Richard Lange Tourbillon Pour le Mérite offers 36 hours of power reserve which is adjusted based on the characteristics of the mainspring, the chain and the fusée. This can be done by a service watchmaker with a proprietary Lange tool that engages with a pre-tensioning ratchet on the main-spring barrel.
However, despite its technical magnificence, there are areas that even the Richard Lange Tourbillon Pour le Mérite falls short.
My only pet-peeve with this brilliant caliber is the lack of inward, outward angles. This is a watch priced above €200k, featuring two of the most famous precision mechanisms in high-end watchmaking with a generous skeletonization. Why not go the extra step, and just hand-finish all those delightful corners? Instead, they’re all rounded, possibly finished with a touret machine.
Indeed, this is something that can only bother the most die-hard watchmaking fans, but still. One expects more from A. Lange & Söhne, simply because we know they can. Does it take away from the extra-mile that Lange went for this watch? Most certainly not. Could it have been better? Most certainly yes.
Still, the fact that you can actually observe the winding/unwinding of the fusée and the beating of the tourbillon almost without any barriers is just brilliant.
Buying a Richard Lange Tourbillon Pour le Mérite
When introduced in 2011, Richard Lange Pour le Mérite MSRP was a whopping (though reasonable for what it offers) $175k for the pink gold variant and $211k for the 100 limited platinum variants. Fast forward three years, A. Lange & Söhne introduced the Boutique Edition, with no limitation, at $214k. As of December 2021, the MSRP for the gold variants is a whopping $234k.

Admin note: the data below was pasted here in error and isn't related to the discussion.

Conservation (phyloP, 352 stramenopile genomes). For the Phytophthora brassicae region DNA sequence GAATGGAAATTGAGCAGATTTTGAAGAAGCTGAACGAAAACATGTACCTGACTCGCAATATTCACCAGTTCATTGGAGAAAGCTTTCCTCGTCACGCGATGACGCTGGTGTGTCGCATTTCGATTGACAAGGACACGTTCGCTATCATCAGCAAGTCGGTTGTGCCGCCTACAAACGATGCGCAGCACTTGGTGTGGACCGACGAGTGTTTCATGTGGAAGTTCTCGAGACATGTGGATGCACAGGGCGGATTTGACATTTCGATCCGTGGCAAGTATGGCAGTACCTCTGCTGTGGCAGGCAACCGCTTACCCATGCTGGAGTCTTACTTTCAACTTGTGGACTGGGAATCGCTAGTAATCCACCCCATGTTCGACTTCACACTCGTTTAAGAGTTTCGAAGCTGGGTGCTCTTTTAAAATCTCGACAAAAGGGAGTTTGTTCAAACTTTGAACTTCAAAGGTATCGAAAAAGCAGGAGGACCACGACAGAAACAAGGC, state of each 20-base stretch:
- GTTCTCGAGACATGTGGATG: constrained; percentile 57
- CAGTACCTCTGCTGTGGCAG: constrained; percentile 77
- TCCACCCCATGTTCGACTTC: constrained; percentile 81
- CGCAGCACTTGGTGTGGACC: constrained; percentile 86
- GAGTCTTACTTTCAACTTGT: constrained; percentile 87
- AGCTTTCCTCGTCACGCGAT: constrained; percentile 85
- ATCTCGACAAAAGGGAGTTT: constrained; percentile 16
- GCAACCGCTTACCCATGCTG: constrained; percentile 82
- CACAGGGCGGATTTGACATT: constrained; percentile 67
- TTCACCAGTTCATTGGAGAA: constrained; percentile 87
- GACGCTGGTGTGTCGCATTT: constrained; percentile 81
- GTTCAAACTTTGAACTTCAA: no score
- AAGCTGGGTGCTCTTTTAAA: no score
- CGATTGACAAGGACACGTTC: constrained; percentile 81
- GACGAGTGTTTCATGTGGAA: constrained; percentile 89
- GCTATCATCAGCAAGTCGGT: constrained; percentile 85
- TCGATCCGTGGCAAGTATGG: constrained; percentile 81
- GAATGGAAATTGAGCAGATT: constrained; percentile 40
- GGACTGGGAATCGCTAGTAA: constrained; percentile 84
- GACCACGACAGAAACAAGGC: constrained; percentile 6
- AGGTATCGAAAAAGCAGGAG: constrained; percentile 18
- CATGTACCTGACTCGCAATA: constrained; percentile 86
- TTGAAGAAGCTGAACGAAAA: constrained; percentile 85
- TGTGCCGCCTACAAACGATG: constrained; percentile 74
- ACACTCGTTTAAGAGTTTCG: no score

Just to give you a reference point, when A. Lange & Söhne introduced the Richard Lange Tourbillon Pour le Mérite Handwerkskunst with a reasonably more ornate calibre finish and definitely much more demanding dial in 2011, the MSRP was $244k. So, you do the math.
Anyhow, the existence of the secondary market is on the benefit of collectors – at least definitely for Richard Lange Tourbillon Pour le Mérite. The watch has appeared at auctions numerous times. The record was broken in 2013 with the platinum variant at $193k, and from there the watch took a head dive. Today, the piece can be readily found at half of its MSRP, for around $130k.
In my opinion, including its minor deficiencies on finishing as mentioned, if one likes the looks of this rather eccentric piece, the watchmaking one gets for the price is just astonishing.